Another day, another security flaw, and this time yet again, it’s Lenovo who is at the center of the problem, although for once, it appears that the blame may fall more at Intel’s feet than that of the notebook maker.
Security researcher Dymtro “Cr4sh” Oleksiuk has shared details of a security flaw that he found in Lenovo PCs as well as at least one made by HP. The flaw itself could theoretically allow attackers to find their way around basic security systems built into Microsoft’s Windows operating system, with the issue itself being caused by a firmware driver that was created by copying code created by Intel. It’s for this reason that Intel may be on the hook here.
For its part, Lenovo says that the firmware was not created by itself, but rather a third-party. Yet to name or specifically blame that third-party, Lenovo says that it tried to contact Oleksiuk directly before he made the information public, but was unable to. Lenovo does, however, go on to say that it is going to work to correct the issue, involving its partners along the way. You can bet your bottom dollar that one of those partners will be Intel.
While there hasn’t been a huge suggestion that the flaw could potentially have been placed there on purpose to allow a backdoor into its systems, Lenovo has already said that it will investigate what the vulnerable code’s original purpose was, suggesting that a conversation surrounding the possibility has been had within the company.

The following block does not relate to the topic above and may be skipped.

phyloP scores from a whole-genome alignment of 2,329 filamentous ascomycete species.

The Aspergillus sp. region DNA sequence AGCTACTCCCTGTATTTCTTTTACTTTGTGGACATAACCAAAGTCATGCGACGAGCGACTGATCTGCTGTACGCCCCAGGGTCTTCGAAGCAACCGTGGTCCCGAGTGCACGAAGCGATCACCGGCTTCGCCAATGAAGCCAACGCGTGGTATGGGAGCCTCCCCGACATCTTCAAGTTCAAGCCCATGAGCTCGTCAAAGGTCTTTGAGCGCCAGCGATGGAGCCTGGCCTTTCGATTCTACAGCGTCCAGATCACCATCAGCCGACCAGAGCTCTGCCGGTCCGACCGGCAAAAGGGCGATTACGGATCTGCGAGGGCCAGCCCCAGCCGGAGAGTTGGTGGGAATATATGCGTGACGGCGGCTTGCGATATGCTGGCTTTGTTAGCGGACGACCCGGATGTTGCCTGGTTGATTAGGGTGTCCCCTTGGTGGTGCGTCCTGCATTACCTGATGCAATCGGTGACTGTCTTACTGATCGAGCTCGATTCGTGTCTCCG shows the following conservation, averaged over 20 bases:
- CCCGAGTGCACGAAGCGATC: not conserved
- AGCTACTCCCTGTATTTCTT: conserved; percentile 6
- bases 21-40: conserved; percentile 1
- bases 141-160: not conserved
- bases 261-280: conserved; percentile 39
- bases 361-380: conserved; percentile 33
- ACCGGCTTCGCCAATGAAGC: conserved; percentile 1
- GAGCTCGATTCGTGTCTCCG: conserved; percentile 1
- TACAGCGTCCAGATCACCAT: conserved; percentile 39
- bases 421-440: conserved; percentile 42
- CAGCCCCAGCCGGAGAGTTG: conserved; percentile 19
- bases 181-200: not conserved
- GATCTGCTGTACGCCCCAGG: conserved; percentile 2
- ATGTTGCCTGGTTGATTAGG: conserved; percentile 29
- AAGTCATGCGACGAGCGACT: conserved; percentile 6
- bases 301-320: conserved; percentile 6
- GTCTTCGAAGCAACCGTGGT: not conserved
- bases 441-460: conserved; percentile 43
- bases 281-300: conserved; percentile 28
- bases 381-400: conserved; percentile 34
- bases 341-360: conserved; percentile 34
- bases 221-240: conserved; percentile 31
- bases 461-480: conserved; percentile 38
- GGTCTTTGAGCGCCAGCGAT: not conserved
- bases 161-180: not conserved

The package of code with the SMM vulnerability was developed on top of a common code base provided to the IBV by Intel. Importantly, because Lenovo did not develop the vulnerable SMM code and is still in the process of determining the identity of the original author, it does not know its originally intended purpose. But, as part of the ongoing investigation, Lenovo is engaging all of its IBVs as well as Intel to identify or rule out any additional instances of the vulnerability’s presence in the BIOS provided to Lenovo by other IBVs, as well as the original purpose of the vulnerable code.
This isn’t the first time that Lenovo has been caught shipping machines with suspect apps and code installed, so we expect it to pull out all the stops in order to put things right this time around.
(Source: Cr4sh [GitHub])
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